What that certainly means is that the A’s could part ways with Brandon McCarthy. McCarthy has been a top-tier starter during his time in Oakland, but has also consistently battled injury. In that way, he reminded me of the tantalizing, but too-often-injured Justin Duchscherer. Of course, we all know he continues to recover from the frightening line drive he took off his skull against the Los Angeles Angels on September 5. 

According to Jane Lee of, Oakland general manager Billy Beane insists that it will not impact McCarthy’s return, but realistically, how can it not? Colon’s return puts in the A’s in a spot where even without McCarthy, there are eight pitchers for five spots in the rotation.

And unlike 2012, there are no guys like Tyson Ross and Graham Godfrey in this mix. Granted, Oakland’s recent injury issues with starting pitching makes it a practical move.

But I have not forgotten that Lew Wolff still owns this team. Any type of excessive payroll is not going to be allowed as long as the A’s are still inhabitants of the Coliseum. So the recent history has shown that if Oakland adds, it will ultimately have to subtract. Chris Young’s return was the symbolic end of Jonny Gomes’ time. Derek Norris sped up the departure of Kurt Suzuki, etc.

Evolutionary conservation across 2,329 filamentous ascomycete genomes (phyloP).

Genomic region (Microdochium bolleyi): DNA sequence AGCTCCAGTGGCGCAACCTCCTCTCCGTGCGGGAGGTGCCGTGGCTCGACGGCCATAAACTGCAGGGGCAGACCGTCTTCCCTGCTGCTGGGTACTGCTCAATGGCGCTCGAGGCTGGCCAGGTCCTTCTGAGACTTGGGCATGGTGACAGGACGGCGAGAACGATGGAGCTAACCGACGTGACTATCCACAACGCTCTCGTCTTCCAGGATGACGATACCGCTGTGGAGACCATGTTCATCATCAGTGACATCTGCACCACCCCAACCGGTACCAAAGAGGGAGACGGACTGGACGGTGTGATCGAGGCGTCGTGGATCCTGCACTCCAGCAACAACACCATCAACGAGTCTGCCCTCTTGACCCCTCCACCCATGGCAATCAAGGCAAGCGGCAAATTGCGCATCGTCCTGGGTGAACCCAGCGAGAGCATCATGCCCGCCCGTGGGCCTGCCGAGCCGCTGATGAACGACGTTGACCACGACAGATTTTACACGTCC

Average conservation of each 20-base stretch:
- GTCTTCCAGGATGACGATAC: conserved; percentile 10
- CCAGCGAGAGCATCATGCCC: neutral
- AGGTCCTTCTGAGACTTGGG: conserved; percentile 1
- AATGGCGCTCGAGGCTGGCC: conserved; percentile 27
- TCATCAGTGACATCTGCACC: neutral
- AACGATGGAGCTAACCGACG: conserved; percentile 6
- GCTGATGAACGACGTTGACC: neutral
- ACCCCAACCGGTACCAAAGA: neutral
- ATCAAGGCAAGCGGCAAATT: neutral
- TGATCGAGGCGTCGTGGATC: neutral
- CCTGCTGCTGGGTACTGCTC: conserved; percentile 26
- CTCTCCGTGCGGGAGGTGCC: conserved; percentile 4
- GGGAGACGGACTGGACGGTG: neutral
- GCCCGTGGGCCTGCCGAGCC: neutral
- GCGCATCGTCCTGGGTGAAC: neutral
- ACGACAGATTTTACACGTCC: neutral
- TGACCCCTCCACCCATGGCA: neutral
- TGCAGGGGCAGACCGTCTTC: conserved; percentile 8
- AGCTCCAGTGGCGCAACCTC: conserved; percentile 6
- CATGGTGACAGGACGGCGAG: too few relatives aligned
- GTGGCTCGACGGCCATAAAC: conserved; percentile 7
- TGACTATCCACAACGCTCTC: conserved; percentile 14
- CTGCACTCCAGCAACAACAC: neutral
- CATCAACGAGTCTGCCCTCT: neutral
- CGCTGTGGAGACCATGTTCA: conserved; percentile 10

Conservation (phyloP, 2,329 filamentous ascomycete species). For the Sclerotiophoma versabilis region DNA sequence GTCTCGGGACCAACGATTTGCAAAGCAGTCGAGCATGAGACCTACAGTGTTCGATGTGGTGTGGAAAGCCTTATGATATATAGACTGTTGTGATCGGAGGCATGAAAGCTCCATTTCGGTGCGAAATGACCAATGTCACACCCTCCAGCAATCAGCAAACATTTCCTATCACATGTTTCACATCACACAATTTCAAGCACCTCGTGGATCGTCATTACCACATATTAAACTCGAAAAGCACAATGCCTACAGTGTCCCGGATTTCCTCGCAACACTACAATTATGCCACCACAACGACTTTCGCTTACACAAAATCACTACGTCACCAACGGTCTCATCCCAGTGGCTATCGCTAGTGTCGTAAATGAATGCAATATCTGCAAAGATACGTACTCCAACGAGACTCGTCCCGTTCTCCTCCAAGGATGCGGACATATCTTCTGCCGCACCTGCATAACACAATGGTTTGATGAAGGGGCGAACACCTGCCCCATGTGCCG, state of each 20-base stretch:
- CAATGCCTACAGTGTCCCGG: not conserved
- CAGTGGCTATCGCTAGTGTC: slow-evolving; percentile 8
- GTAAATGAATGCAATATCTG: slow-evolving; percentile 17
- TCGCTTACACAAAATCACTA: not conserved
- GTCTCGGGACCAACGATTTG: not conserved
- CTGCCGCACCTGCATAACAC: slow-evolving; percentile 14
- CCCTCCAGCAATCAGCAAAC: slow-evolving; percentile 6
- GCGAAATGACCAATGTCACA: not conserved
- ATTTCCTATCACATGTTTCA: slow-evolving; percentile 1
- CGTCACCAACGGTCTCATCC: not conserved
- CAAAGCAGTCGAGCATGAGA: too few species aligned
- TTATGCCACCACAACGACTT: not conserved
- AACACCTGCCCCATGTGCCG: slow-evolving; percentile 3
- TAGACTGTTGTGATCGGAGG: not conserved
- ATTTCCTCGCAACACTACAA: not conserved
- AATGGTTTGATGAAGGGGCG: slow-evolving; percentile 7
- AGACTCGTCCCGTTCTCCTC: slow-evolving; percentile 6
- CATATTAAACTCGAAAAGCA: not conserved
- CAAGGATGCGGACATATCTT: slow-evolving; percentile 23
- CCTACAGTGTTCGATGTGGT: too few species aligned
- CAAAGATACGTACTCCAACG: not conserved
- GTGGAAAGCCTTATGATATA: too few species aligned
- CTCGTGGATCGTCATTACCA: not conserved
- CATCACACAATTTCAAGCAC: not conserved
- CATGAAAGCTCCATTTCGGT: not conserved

In other words, Colon (who was solid while pitching in the Dominican) will have every chance to regain his spot in the rotation. Why? Because he comes with great value for a low price. Nothing in the A’s model suggests doing more than necessary at any one position. So welcome back Bartolo. And it’s likely goodbye Brandon. 

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Oakland A’s: Josh Reddick Wins Team’s First Outfield Gold Glove in 27 Years

Having accomplished so much during the regular season as a team, the Oakland A’s received an individual accolade today as Josh Reddick was named a 2012 Rawlings Gold Glove award winner. Reddick‘s award capped a great season where the unheralded right fielder emerged as a legitimate power hitter and two-way player for the AL West champion A’s.

Reddick‘s win represents the first for an Oakland outfielder since Dwayne Murphy won for his defensive play in 1985. The last Oakland defender to be recognized at any position was former third baseman Eric Chavez after the 2006 season. 

In 2012, Reddick compiled 15 assists, the most by an Athletics outfielder in 29 years, tied for third most in Oakland history. He ranked third among American League outfielders in assists and was tied for fifth in double plays for outfielders with three. Buoyed by Reddick, the A’s turned the outfield from a position of weakness in recent years to one of strength, along with center fielder Coco Crisp and rookie Yoenis Cespedes.

Oakland third baseman Brandon Inge was also up for a Gold Glove in 2012, but lost out on the award to Adrian Beltre of the Texas Rangers. Inge played solid at the hot corner for Oakland and received the nomination despite playing in just 83 total games this year.